Henry Fairlie
The Kennedy Promise

As no one would deny today, his standard was the only sensible one: it would have been the height of folly and of wastefulness to enter into a race based on a calculation of how many missiles Russia would be capable of producing if it decided to produce as many as it could. But even the most serious newspapers scoffed at Thomas Gates in language which must today make them blush. 'No longer, presumably,' wrote the Washington Post, 'need we worry about the lethal power of the big bruiser next door with the club, once we are told that his heart is pure.'

Nothing that Dwight Eisenhower said—calling on his long experience—could stem the hysteria. Yet it is his words which today seem wise. 'The real test,' he told a Republican audience, 'is to provide security in a way that effectively deters aggression and does not itself weaken the values and institutions we seek to defend. This demands the most careful calculation and balance, as well as steadfastness of purpose, nor to be disturbed by any noisy trumpeting.' But the trumpeting continued, and it could be heard most loudly wherever John Kennedy was campaigning. No matter that Dwight Eisenhower warned that excessive military spending could damage the very values and the very institutions which it was intended to secure; even Walter Lippmann countered by talking of 'the prospective world struggle,' in which 'we shall surely lose if we tell the world that, though we have the richest economy in all history, our liberal system is such that we cannot afford a sure defense and adequate provision for the civil needs of the people.' This was the current orthodoxy; and it was wrong.

A week later, at a press conference, Dwight Eisenhower returned to the attack. When asked if Russia's technical gains would not give it even a psychological advantage, he replied by expressing his faith in the ultimate victory of freedom and democracy because 'in the long run, men do learn to have the same belief in liberty,' and he added: 'I believe that there is just as much of the seeds of self-destruction in the Communist system as they claim is in ours.' Time was so struck by this reply that it asked various public figures for their comments. Amongst them was Arthur Schlesinger, who merely retorted with the theme of John Kennedy's campaign: 'The reason we are falling behind lies in the lack of purpose in our national life.' Yet Dwight Eisenhower had again and again denied that the United States was falling behind. In wholly understandable syntax, he had declared: 'What you want is enough, a thing that is adequate. A deterrent has no added power, once it has become completely adequate.'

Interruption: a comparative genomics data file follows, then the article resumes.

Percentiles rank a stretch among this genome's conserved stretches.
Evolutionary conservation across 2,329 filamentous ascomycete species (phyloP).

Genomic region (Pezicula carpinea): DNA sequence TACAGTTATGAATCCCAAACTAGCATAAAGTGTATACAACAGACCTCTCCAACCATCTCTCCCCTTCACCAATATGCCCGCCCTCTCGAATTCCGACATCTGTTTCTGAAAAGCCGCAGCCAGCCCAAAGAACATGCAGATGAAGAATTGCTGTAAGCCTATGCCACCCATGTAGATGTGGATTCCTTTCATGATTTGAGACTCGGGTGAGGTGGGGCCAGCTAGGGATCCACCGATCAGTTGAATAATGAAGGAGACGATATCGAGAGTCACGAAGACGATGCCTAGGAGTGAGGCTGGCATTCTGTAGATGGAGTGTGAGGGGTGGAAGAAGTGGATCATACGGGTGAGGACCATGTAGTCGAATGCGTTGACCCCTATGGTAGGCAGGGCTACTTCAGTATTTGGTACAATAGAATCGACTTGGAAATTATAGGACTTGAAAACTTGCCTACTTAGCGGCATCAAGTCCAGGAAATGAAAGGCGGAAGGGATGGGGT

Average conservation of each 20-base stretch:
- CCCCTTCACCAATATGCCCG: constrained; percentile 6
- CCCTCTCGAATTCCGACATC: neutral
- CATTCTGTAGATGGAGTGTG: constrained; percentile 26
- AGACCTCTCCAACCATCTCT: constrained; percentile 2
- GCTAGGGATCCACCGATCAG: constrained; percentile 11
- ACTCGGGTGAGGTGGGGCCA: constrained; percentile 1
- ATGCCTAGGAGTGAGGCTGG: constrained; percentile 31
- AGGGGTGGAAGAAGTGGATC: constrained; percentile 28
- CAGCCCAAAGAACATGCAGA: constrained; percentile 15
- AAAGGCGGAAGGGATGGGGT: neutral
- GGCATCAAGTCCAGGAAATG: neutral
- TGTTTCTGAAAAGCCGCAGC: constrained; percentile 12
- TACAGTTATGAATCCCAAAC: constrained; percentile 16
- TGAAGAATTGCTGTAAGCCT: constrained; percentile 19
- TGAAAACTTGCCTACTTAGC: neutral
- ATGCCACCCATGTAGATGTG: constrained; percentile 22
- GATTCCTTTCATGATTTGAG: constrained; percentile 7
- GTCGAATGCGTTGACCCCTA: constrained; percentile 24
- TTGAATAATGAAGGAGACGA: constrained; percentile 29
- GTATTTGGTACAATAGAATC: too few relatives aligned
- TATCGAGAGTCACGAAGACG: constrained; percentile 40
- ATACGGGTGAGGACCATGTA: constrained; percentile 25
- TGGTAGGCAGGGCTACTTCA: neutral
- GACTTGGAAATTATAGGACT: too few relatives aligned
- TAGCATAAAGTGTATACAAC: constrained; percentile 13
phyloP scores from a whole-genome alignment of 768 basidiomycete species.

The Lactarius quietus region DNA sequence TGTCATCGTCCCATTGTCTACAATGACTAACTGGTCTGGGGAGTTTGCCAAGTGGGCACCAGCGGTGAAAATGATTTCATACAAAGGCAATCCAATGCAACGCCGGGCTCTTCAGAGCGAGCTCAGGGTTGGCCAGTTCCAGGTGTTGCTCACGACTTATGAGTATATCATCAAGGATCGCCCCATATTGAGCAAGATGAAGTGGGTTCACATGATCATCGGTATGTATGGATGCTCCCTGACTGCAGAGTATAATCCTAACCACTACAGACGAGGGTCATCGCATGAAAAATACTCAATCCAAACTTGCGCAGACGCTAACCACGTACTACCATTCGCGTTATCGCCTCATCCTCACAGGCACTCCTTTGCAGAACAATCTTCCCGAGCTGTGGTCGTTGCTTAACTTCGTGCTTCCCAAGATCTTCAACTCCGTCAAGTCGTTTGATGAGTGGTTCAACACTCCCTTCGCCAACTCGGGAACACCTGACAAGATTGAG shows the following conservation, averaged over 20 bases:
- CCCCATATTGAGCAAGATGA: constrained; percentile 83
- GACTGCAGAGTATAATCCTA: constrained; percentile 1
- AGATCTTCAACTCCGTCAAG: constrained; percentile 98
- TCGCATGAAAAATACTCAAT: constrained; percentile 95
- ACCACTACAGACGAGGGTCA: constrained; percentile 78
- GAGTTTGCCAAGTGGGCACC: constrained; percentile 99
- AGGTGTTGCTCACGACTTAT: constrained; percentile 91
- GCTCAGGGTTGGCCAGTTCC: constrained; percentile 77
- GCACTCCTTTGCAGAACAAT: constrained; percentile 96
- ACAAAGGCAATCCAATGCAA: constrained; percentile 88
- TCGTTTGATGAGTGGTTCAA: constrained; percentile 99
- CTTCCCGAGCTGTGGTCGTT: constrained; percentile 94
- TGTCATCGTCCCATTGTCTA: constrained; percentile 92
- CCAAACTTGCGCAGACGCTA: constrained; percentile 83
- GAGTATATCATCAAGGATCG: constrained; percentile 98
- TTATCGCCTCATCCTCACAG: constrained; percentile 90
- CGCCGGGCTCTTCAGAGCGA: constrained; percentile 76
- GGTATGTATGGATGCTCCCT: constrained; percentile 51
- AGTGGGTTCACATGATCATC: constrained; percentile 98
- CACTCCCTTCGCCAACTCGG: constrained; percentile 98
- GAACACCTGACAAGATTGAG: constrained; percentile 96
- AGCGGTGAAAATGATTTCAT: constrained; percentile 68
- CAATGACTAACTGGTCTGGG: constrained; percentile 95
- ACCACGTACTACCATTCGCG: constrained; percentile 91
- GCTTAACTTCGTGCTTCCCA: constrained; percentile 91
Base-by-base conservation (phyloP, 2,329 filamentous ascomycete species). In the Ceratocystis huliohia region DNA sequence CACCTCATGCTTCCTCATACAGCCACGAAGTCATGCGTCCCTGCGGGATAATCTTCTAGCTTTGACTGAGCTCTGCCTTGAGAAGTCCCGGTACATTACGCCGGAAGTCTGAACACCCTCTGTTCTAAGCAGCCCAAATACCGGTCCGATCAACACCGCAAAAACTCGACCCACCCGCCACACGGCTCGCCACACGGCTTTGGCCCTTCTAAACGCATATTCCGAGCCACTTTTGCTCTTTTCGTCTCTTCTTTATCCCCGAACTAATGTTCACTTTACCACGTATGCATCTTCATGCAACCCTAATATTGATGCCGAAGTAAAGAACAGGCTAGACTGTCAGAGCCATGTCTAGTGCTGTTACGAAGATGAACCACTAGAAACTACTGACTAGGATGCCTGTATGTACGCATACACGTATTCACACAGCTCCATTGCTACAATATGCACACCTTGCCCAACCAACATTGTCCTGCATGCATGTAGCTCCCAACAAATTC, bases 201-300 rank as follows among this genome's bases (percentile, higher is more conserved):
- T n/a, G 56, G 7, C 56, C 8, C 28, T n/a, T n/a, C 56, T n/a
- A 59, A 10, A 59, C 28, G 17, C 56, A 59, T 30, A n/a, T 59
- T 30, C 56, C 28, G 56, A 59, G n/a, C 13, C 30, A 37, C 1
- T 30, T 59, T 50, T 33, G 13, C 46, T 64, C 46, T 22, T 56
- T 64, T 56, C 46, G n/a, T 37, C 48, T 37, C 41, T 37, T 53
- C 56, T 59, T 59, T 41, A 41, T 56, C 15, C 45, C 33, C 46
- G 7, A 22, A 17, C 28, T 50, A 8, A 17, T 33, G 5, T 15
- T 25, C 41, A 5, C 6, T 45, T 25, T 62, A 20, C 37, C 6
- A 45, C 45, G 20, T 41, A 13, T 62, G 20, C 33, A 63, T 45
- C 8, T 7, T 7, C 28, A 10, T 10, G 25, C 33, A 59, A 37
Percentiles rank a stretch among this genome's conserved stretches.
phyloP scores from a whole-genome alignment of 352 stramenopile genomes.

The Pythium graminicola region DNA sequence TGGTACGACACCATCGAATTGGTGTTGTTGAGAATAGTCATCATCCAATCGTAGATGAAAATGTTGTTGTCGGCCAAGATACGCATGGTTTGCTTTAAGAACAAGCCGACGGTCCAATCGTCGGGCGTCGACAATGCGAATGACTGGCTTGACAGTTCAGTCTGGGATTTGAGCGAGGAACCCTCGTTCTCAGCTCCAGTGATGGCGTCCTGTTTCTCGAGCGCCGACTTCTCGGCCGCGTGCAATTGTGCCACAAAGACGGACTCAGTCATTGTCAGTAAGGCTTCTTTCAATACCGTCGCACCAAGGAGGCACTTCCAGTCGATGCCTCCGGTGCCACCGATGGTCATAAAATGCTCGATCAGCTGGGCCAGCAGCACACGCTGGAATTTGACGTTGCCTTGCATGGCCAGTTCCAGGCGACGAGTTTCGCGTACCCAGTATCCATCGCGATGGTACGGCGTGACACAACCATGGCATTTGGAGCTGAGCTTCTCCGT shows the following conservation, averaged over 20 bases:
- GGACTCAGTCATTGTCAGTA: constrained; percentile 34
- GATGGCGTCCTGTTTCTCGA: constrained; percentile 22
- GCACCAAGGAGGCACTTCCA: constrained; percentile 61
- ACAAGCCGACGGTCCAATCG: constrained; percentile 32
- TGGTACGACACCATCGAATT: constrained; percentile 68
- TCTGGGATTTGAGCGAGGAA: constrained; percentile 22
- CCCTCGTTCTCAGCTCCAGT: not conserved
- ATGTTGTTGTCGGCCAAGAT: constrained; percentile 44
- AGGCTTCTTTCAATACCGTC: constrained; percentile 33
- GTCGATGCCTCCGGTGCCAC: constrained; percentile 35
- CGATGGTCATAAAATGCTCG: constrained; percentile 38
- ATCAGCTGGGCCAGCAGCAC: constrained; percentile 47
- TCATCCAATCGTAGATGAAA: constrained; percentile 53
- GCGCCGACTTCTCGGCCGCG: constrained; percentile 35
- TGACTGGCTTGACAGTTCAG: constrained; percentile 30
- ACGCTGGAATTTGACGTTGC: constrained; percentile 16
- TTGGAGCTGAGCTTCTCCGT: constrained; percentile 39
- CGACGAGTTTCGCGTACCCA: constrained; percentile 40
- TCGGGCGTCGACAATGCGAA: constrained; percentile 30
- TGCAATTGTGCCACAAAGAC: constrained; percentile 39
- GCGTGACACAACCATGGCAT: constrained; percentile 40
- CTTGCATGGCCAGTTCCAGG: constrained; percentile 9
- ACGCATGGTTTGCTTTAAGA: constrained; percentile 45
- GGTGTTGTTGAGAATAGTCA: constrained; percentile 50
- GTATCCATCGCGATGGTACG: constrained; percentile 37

Neither Dwight Eisenhower's assurances nor his faith would satisfy Walter Lippmann. 'Mr. Eisenhower is mistaken,' he announced. 'It is he who lacks faith in our system. It is he who is saying that our system of liberty is so fragile that it is not tough enough and durable enough to keep up the pace in the great contest of national power.' The language of the New Frontier was catching on: 'purpose in our national life...the great contest of national power.' A mood and a candidate were beginning to commune; yet, as soon as Robert S. McNamara became Secretary of Defense, almost his first pronouncement was to confirm that the 'missile gap' was not a threat to American security. In a televised interview on 7 June 1962, Walter Lippmann said of the supposed gap: 'We were the victims, in part, of mistaken intelligence. Well, we now know that isn't true. That never existed. The Soviets never built the missiles that they were supposed to be able to build.' But this was exactly the calculation which Dwight Eisenhower had made, and which Thomas Gates had explained at the time. The fault was not mistaken intelligence but mistaken political judgement on the part of almost everyone except the President and his Secretary of Defense.

'No one would listen to President Eisenhower's denials and assurances,' admitted Walter Lippmann again, in the issue of Newsweek of 21 January 1963; for he had not listened to them himself. We must ask ourselves why the American people would not, in 1960, listen to the sanity of their President; what it was in their mood which made them respond to so misleading a challenge as the alleged 'missile gap'; why they did not have Dwight Eisenhower's faith both in their country's political system and in its technological capacity. For it was in this atmosphere of crisis, generated during 1960, for which there was no warrant, that the politics of expectation, leading to the politics of confrontation, were conceived; in the end to rule a decade.

  The World was all before them, where to choose
Their place of rest, and Providence their guide:
They, hand in hand, with wand'ring steps and slow,

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Through Eden took their solitary way.